Both China and US FDAs have established programs for expedited access to innovative technology. The programs are both now well established and remarkably similar. Both agencies offer consultation, guidance and hand holding – making life easier for innovators who may be new to dealing with regulators. But the big players are taking advantage too.
FDA this past week celebrated the first anniversary of its expedited access program for breakthrough medical devices. The program assists manufacturers through a collaborative approach. Devices in this program are ultimately destined for premarket approval (PMA) or de novo 510(k) clearance. IN such cases thorough pre-submission consultation pays dividends to the applicant. In a blog published yesterday FDA points out that the agency “including senior leadership, maintains a high level of interaction with sponsors and provides advice on efficient device development”.
In China, CFDA’s Innovative Devices program operates on very similar lines. CFDA offers advanced feedback from the Tyep Test Centres on device testing requirements, parallel consideration of product approval and product classification submissions and an case manager – a kind of internal CFDA champion who wnsures that the submissions are guided through the process and receive priority treatment.
US FDA …maintains a high level of interaction with sponsors
and provides advice on efficient device development
That’s not to say that these programs lower any standards, they don’t . Both agencies are clear that submissions must meet exactly the same regulatory standards that apply to all comers. The emphasis here is on extra assistance provided to sponsors to ensure they develop good supporting data and good submissions, and smoothing the flow of the review. Both agencies expect sponsors to have done their homework. China requires that applicants have well established design controls and a Design History File in place. This has always been the case in the US where 21CFR 820.30 (Design Controls) is the only part of the Quality Systems Regulations which must be complied with during product development and prior to manufacture. China CFDA has the additional requirement that the device be patent protected in China.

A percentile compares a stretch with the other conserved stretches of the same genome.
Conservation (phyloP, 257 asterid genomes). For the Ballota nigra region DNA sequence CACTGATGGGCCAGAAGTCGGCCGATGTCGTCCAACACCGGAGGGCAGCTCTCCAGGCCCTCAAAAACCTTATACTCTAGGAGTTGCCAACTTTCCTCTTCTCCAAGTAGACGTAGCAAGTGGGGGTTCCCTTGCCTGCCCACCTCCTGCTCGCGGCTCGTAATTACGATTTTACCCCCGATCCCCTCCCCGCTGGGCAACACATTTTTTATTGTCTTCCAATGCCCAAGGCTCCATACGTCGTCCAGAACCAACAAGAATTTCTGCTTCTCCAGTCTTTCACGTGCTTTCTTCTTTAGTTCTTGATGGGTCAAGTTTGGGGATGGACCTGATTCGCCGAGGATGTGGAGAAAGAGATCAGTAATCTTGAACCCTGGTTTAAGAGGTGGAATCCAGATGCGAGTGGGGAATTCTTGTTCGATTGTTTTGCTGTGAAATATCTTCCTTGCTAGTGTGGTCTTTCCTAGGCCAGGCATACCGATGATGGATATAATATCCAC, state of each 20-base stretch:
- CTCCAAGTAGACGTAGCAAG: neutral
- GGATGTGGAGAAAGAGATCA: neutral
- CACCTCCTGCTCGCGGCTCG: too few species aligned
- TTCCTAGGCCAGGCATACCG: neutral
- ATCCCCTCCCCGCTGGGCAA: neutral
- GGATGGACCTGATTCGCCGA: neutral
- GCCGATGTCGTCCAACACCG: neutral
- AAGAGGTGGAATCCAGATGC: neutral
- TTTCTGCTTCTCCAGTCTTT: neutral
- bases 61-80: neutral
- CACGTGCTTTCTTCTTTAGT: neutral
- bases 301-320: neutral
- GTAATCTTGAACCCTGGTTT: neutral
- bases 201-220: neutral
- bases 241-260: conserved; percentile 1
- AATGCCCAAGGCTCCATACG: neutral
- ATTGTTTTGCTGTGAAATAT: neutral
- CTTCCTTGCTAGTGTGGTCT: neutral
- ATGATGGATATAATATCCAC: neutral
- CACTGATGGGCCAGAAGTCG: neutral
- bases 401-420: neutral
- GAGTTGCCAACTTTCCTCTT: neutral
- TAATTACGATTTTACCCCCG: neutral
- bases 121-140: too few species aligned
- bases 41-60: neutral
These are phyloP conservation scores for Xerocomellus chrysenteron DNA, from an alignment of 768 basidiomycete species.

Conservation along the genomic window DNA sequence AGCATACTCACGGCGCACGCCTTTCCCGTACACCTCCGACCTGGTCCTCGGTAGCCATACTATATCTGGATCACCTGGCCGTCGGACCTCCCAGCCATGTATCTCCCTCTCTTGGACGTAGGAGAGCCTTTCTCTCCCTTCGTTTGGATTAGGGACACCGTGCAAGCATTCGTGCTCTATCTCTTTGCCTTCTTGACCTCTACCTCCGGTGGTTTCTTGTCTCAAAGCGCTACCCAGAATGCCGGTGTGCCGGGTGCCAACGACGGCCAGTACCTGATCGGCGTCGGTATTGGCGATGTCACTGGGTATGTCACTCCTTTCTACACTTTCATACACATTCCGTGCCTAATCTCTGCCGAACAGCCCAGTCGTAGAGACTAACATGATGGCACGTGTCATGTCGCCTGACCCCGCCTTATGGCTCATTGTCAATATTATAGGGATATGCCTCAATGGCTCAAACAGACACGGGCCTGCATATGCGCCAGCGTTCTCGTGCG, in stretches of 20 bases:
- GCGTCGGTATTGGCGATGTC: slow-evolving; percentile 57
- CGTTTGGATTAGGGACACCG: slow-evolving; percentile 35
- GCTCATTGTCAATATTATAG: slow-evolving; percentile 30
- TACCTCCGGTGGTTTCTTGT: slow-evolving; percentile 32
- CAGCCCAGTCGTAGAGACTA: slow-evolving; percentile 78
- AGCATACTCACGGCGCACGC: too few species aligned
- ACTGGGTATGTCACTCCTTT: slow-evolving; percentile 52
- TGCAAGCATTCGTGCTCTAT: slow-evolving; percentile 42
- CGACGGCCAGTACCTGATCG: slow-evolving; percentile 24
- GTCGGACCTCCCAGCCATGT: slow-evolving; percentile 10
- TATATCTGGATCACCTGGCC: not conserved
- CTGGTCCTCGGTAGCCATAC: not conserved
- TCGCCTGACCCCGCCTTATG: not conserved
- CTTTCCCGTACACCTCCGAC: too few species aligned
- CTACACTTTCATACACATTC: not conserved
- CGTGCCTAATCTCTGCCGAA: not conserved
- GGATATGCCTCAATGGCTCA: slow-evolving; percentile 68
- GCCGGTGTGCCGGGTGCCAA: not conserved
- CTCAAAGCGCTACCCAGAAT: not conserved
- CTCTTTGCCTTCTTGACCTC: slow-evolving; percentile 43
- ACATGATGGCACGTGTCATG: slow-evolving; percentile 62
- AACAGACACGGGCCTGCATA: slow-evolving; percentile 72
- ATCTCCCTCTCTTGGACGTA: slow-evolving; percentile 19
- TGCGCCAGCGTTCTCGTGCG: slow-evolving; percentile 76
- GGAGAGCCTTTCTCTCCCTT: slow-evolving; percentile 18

China’s program in particular has been enthusiastically taken up by industry – with the most recent (March 2016) figures showing more than 250 applications resulting in 55 device approvals since 2014. US FDA’s program is younger and has moved perhaps more cautiously with 29 designation decisions resulting in 17 acceptances into the program, and 12 refusals. No devices have yet been approved under the US program.
The key point here is that neither agency is lowering the bar on regulatory approval standards.
The China program has been taken advantage of by large and small players. The first international applicant accepted into CFDA’s program being Abbot Vascular with its absorbable stent system. California firm Endologix also found success with its NELLIX EndoVascular Aneurysm Sealing System. FDA’s program has seen applications mainly from US domestic sponsors. Similarly CFDA’s program has also been enthusiastically taken up by domestic applicants (although some of whom are local offices of international device firms).
The key point here is that neither agency is lowering the bar on regulatory approval standards. Both programs are all about providing additional guidance, consultation and input into the device development program, and a degree of hand holding to ensure the regulatory submission is dealt with expeditiously. In China there is also some priority processing. By their very nature innovative technologies are likely to be less well understood and potentially more risky. The last thing neither industry nor regulators need is a high profile failure of an innovator device so no-one’s dropping their guard – and that’s how it should be.
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